Thin Film Electrodes and Electrochemical Reactions at Three-Phase Boundary in Alkaline Media: A DFT Approach

Tuesday, 26 May 2015: 16:40
Continental Room A (Hilton Chicago)
J. Kubal, Z. Zeng, and J. Greeley (Purdue University)
With increased energy demands, fuel cells offer a viable solution due to their efficient conversion of energy from various fuels. Switching to a basic electrolyte, many metals that would be susceptible to corrosion in an acidic environment become stable in an alkaline one. This allows for the inclusion of non-precious metals in the electrodes. However, the kinetics in an alkaline environment tend to be sluggish; this must be overcome for alkaline fuel cells to become commercially realizable. While many model electrodes have been investigated for possibility to improve the kinetics in alkaline fuel cells, this work focuses on thin film electrodes and reactions happening at the interphase between the substrate and the film. The introduction of three-phase boundaries can allow the various reaction intermediates to preferentially bind to different locations, thus possibly allowing one to break away from scaling relationships. This could ideally enable the catalyst to reach higher catalytic activity [1].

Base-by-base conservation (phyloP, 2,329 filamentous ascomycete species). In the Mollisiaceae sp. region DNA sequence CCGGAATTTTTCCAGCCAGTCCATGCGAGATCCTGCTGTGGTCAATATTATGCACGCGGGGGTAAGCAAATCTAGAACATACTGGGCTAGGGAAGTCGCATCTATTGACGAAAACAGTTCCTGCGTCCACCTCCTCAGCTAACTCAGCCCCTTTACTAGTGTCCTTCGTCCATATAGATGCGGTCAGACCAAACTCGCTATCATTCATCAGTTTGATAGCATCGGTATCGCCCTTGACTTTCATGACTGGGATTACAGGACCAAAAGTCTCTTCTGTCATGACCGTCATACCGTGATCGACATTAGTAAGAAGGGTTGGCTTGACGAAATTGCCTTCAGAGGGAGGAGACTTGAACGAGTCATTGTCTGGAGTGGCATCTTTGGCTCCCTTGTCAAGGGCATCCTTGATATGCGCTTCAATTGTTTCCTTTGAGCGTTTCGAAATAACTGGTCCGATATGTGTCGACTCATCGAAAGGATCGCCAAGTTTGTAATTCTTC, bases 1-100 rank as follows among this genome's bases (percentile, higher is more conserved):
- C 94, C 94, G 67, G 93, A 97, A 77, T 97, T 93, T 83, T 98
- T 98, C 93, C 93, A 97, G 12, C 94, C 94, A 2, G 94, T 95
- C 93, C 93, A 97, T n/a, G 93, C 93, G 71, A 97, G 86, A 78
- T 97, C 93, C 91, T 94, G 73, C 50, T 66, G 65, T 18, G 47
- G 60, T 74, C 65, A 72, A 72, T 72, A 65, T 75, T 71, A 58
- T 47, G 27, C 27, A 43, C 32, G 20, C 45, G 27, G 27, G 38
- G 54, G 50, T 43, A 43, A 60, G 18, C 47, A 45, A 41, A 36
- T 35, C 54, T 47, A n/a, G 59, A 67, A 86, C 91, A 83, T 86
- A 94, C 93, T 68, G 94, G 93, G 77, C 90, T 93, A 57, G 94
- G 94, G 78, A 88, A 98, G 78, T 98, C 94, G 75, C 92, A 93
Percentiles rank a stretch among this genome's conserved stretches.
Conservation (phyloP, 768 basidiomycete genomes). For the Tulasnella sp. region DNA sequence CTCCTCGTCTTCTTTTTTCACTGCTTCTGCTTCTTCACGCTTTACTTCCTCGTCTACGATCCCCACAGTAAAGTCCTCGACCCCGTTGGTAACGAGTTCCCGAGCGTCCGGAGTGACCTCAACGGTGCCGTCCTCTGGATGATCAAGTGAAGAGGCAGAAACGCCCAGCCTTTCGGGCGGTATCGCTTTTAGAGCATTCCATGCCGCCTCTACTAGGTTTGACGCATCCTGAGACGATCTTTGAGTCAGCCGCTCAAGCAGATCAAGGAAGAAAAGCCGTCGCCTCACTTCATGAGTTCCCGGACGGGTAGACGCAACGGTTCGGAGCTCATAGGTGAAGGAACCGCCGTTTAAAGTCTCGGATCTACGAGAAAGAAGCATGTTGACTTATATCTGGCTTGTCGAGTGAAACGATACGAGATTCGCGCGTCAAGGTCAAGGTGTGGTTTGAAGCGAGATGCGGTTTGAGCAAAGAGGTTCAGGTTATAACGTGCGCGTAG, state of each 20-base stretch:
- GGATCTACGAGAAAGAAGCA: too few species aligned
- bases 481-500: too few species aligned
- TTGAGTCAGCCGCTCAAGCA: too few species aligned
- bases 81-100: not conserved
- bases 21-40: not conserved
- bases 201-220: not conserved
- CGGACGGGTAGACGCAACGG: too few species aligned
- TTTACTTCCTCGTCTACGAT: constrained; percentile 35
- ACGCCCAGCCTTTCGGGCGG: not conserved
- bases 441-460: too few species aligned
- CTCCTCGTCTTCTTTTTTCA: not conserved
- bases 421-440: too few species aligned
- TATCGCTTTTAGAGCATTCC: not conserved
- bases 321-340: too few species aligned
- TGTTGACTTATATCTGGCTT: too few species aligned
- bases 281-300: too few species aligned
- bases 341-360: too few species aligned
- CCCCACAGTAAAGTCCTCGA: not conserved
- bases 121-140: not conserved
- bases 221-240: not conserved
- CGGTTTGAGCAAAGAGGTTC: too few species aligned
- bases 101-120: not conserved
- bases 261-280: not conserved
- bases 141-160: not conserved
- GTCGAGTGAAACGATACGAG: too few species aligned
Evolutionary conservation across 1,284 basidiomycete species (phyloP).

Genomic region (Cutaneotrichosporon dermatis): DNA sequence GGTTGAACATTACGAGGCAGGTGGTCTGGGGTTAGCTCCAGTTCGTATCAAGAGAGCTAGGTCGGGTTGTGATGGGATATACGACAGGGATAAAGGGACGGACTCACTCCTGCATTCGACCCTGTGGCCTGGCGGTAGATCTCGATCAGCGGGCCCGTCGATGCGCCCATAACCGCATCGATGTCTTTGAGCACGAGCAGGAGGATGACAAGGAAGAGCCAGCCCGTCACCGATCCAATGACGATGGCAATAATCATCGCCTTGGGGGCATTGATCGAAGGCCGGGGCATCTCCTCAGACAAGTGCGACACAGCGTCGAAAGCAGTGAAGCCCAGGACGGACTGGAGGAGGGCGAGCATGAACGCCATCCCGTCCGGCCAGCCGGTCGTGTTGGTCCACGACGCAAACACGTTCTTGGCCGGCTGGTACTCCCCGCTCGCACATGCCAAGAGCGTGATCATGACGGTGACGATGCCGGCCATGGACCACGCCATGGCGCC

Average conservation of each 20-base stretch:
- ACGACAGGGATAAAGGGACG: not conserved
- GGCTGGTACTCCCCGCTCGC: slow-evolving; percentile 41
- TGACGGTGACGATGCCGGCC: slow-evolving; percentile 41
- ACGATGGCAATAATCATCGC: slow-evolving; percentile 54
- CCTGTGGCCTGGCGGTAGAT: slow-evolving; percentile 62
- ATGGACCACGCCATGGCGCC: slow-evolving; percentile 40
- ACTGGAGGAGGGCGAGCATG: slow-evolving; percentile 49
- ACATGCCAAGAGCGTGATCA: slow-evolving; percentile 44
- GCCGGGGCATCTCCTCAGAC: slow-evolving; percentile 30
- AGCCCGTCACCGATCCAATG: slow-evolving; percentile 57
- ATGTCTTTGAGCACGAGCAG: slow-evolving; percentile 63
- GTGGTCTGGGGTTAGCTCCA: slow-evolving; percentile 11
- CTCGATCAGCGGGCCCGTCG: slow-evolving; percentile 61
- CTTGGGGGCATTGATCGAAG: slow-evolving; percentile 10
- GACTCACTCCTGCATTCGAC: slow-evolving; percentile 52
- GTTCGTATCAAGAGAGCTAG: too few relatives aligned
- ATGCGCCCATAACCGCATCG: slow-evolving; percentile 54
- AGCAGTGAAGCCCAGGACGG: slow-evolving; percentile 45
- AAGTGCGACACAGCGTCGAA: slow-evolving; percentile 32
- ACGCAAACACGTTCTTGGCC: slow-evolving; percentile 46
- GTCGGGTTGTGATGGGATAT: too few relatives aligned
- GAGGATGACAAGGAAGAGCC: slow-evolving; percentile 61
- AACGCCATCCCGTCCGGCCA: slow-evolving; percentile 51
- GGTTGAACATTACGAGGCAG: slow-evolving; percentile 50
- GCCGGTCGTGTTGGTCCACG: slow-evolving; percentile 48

To determine the effectiveness of these electrodes, density functional theory (DFT) is employed. Before work was done to model the interphases, extensive work was done examining various moiré patterns for various oxidation states of transition metal films, with a focus on FeOxHy films. In this work, the stability of a variety of transition metal (hydr)oxide thin films on Pt and Au are first examined for stability for their future prospects of viable catalysts for fuel cell applications. In addition, phase diagrams are constructed to determine the state of the film at a given voltage, something crucial for designing optimal catalysts. A DFT + U scheme is employed to model the thin films, where U values are fitted by correcting the formation energies.

While the oxidation state and strain of the film are predicted from the full film phase diagrams, the nature of the interphase needed to be determined. The focus , hydrogen evolution and CO oxidation at these interphases with each reaction occurring at a different equilibrium potentials. This knowledge necessitated the creation of phase diagrams for the interfaces, to identify the most stable oxidation state the edge may take. With these phase diagrams, the thermodynamics and kinetics for the two reactions could be calculated with DFT along with nudged elastic band (NEB) calculations to calculate the activation barriers. These results are then compared with those on a clean Pt surface.

 [1] R. Subbaraman, D. Tripkovic, K. Chang, D. Strmcnik, A. P. Paulikas, P. Hirunsit, M. Chan, J. Greeley, V. Stamenkovic, N. M. Markovic. Nature Materials. 11, 550 (2012)